We can't give back the stolen moments, but you can help us catch the thief
Almost two decades are stolen from a woman who dies of ovarian cancer in the UK. Years of missed anniversaries, birthdays, weddings and graduations. The countless hugs and cups of tea.
Symptoms such as bloating, loss of appetite, needing to wee more frequently and stomach pain present when cancer has advanced and a woman’s chance of survival has already dropped. We want to catch ovarian cancer in its earliest stages, ideally before it even develops. There is currently no screening tool for ovarian cancer and we want to change this.
Prevention is better than cure
When a woman is diagnosed with ovarian cancer, the odds are stacked against her. Recurrence is high and survival rates are poor. No woman deserves to live in fear of either.
We want to replicate the success of cervical screening, which has halved the number of cervical cancer cases since its introduction. Our scientists want to develop a screening tool that will detect pre-cancerous cells that can be treated before they develop into ovarian cancer.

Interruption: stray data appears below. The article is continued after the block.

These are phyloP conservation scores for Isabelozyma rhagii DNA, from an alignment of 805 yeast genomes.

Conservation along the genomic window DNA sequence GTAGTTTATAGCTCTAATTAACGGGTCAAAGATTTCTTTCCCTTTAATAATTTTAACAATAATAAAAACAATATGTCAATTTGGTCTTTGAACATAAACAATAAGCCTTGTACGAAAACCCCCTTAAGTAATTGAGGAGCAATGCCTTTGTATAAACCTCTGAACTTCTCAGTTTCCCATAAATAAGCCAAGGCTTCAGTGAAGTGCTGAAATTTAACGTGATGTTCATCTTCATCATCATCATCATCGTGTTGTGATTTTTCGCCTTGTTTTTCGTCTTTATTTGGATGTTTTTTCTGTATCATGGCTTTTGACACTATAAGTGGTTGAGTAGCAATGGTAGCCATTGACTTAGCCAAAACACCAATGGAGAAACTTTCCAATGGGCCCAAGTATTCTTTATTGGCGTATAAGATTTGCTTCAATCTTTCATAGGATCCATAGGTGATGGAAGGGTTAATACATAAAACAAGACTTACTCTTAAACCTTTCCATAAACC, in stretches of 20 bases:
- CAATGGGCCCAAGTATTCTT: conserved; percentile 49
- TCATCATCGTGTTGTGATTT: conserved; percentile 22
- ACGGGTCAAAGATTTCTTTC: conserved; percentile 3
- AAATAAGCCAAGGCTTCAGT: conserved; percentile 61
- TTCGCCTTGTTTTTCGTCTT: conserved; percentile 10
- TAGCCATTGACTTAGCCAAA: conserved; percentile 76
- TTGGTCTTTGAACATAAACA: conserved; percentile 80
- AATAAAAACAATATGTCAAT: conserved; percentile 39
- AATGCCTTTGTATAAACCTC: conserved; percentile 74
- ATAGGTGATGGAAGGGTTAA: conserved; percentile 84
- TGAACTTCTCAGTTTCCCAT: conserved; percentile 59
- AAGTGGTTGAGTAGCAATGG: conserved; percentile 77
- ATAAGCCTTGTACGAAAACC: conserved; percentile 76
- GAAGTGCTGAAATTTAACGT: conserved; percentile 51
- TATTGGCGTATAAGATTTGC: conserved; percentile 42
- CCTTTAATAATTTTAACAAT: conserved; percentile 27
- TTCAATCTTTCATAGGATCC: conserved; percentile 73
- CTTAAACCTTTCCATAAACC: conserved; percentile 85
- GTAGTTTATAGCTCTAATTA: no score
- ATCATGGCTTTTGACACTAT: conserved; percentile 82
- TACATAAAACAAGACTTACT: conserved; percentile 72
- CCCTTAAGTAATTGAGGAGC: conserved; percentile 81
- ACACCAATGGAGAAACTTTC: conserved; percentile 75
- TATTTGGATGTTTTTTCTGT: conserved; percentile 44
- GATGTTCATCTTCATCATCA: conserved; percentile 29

We’re making progress
Professor Ahmed and his team have already made a huge discovery in identifying a protein called SOX2 that exists in women with or at high risk of ovarian cancer; the catch is that it’s hard to get to. His team are now looking for other changes that take place simultaneously to the SOX2 protein production. By harnessing different markers, we hope to find another marker that is easier to test for.
“If we are to make a major difference in our fight against ovarian cancer it will be through early detection. We want to be able to detect and treat pre-cancerous cells before they develop into cancer or catch the disease in its earliest stages. To create a screening tool, we need to know exactly what we’re looking for and where to look for it.” - Professor Ahmed Ahmed of the Weatherall Institute of Molecular Medicine, University of Oxford
"On the night before she died, Pamela wrote me a note on her phone to read to our daughter, Eve, who was fourteen at the time."
“We kept a seat free for Mum at my wedding and walking past the empty chair was so hard.”
"Most obvious and life changing is the loss of fertility. However, my life was at risk and I didn’t have a choice. I also didn’t have time to freeze any eggs before starting chemotherapy because my cancer had already spread."
“I lost my 20s to cancer. I feel like I’m a few stages behind where the rest of my friends are with a lot of things”
“They said it would be about 5 years. I did the calculations quickly in my head and realised it didn’t give me enough time; it didn’t take me to my daughter finishing school, it didn’t take me to my 50th birthday.”
“I was diagnosed at stage 1. It would have been later - maybe too late if I had waited”